the Indian subcontinent was burning in the flames of Partition,
history has it that Hindus and Muslims of Jaipur were fighting
it out for the dominance in the sky. At 85, Nizam Bhai does not
have too many memories of that' dangal of tukkal' ( fight of the
kites) that kept the city busy, and miles away from the Partition
madness, during 1947. But he still remembers that his team had
I was representing the Hindus, who had promised
me a tin of badam ka halwa as prize", remembers Bhai."My
kite remained unbeaten in the air for 48 days, and when the Muslims
finally gave up, there was celebration all around. The Muslims
were the first to hug me." That September 1947 day
in the Bhattion Ki Basti of the walled city, was one of the milestones
in the history of kites. A history that is almost as old as Jaipur.
has it that Maharaja Sawai Ram Singh once decided to entertain
the wind god like no one else had. He would play with him, the
Maharaja decided. Bright, colourful kites were instantly designed
and flown in the sky.
those days, kites were called tukkals. The Maharaj used to invite
designers and kite-fliers from all over the world and then organise
competitions in the jungles sorrounding Amer. An entire cavalry
from his army used to be deployed for bringing back the kites
that crossed the jungle.
competitions used to be organised till the third quarter of the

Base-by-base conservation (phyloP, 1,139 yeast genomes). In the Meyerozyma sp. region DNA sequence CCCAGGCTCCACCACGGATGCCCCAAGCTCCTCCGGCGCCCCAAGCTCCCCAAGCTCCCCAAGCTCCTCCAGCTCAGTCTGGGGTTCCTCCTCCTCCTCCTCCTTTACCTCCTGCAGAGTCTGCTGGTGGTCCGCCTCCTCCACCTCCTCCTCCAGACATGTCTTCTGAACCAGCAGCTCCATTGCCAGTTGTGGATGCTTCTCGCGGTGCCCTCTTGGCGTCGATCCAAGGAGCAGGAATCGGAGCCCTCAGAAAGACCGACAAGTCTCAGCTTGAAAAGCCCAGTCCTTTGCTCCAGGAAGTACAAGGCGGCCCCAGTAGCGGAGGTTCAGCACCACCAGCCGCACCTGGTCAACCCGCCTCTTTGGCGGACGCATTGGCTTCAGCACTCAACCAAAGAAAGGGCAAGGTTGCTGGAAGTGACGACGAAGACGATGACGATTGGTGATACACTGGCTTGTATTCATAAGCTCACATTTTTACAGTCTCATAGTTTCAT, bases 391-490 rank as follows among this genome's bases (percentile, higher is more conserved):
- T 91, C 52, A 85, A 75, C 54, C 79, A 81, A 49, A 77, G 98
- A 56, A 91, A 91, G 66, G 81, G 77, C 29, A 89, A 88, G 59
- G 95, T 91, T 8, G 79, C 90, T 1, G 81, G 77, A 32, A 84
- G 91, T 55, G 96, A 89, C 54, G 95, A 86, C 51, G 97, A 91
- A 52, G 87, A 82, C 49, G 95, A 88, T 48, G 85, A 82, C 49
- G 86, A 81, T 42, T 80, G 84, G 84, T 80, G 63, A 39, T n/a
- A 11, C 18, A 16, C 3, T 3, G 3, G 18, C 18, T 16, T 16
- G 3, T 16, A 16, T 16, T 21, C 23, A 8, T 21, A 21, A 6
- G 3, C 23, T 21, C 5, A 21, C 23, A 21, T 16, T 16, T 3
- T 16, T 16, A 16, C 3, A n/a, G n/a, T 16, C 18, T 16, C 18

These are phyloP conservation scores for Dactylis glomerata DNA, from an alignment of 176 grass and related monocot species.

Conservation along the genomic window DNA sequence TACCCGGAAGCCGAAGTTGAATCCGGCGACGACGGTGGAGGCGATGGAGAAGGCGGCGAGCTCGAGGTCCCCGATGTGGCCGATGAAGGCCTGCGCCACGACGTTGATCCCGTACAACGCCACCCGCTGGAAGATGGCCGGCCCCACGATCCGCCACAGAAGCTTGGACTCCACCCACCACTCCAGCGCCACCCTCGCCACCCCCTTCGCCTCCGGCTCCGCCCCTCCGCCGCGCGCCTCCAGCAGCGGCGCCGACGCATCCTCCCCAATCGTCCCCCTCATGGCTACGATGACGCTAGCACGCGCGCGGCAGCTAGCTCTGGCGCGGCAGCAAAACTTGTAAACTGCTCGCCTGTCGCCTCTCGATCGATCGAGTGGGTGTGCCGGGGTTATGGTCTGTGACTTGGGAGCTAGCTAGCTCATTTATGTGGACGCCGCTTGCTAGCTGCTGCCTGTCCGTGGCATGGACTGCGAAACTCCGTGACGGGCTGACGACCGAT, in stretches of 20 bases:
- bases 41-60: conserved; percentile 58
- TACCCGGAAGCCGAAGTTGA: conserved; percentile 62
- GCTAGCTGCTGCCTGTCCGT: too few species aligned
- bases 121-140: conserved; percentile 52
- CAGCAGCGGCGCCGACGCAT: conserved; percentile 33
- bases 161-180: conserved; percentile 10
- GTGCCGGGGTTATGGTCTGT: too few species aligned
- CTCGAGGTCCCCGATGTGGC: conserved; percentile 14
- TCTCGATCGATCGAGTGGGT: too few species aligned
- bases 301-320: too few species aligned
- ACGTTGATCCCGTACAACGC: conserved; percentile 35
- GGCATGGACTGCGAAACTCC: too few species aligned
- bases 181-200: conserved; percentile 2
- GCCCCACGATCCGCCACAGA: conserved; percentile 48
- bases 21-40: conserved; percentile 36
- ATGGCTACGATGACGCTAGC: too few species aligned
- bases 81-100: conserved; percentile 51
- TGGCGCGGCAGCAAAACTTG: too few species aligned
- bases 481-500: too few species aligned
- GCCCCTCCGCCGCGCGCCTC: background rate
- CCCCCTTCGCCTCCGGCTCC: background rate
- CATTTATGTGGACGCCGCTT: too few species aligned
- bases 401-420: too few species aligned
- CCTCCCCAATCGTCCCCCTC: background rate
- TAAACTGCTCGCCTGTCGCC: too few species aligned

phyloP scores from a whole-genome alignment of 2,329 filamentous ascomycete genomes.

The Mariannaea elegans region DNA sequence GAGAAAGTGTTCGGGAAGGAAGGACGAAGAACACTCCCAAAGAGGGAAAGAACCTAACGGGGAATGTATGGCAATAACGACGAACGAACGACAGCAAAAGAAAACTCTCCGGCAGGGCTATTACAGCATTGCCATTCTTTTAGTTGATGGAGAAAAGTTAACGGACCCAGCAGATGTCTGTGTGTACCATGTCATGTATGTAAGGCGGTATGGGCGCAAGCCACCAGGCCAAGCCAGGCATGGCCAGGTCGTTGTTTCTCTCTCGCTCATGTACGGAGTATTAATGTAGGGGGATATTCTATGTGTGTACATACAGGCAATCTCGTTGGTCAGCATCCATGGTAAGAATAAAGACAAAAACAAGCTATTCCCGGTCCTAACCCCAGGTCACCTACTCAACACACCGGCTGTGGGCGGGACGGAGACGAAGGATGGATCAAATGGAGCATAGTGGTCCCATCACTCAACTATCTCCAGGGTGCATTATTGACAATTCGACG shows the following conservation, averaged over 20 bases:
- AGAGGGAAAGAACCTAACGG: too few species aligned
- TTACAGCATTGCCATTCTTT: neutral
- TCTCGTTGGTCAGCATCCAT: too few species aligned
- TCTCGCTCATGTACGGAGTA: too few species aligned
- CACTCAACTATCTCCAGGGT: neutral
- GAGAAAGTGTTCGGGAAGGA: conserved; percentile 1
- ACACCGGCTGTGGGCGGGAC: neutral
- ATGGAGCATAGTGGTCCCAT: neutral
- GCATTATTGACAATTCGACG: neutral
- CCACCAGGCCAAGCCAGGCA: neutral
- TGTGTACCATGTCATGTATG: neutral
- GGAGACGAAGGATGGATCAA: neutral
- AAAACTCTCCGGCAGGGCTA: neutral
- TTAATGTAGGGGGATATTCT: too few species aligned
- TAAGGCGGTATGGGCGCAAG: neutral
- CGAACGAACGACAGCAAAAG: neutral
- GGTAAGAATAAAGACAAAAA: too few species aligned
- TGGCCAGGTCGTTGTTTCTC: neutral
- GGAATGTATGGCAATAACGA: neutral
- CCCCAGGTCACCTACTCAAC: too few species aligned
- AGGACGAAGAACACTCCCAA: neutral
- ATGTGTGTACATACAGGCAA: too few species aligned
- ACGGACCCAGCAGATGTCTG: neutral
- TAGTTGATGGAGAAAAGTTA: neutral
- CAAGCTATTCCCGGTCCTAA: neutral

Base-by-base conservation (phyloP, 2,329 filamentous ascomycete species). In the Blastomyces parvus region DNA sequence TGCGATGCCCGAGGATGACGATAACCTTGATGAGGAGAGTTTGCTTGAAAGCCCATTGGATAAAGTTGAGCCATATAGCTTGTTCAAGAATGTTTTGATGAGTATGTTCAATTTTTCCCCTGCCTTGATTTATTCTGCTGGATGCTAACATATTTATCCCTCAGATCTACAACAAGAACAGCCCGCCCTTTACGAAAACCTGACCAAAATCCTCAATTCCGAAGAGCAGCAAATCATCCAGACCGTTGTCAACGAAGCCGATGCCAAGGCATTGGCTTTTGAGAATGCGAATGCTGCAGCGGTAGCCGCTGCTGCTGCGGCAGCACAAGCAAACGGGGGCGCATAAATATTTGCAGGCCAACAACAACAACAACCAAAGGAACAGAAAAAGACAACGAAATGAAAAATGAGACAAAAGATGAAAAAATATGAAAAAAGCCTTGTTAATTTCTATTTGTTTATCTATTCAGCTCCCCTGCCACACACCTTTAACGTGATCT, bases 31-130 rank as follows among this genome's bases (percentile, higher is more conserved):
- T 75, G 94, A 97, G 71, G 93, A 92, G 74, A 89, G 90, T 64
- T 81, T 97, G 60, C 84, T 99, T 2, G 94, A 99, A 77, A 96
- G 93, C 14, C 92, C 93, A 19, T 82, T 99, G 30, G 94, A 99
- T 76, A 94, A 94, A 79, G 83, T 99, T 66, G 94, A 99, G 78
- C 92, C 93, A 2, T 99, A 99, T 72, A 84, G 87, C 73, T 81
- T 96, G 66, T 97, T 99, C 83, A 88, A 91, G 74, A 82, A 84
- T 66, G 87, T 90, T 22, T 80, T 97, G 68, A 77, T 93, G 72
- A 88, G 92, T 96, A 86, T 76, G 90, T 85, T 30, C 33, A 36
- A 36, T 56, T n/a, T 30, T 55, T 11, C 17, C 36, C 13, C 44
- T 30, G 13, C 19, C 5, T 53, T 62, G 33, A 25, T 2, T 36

20th century. Kite-fliers used to come from every part of the
country for the championships in Jaipur. The kites were used as
gladiators who used to enter the Sah ki kushti( battle of the
thread). The participants used to give dheel (thread) to their
kites till they disappeared from site, and then place bets on
kite-fliers used to be treated as heroes then. " People used
to watch Dilip Kumar Sahab's films and my skills, that was all
they cared for during those days."
that has changed now. Nizam Bhai, along with his long time foe,
Munni Bhai, are the only living members of that tribe of kite-fliers.
Sah ki kushti has become a mere memory as people now believe more
in keeping their kites flying short.
" Earlier people used to fly kites for three months before
Sakranti. Kite flying as a hobby has died. What has remained of
it is just a festival," says Madho lal, who has a kite shop
at the Ajmeri gate.
TV killed the kite. It's no longer fun to sell and fly them. It's
mere business," he said.
keep a first-aid kit handy.
eat a lot of til, pheeni, revari.
drink a lot of water, so that you don't get dehydrated.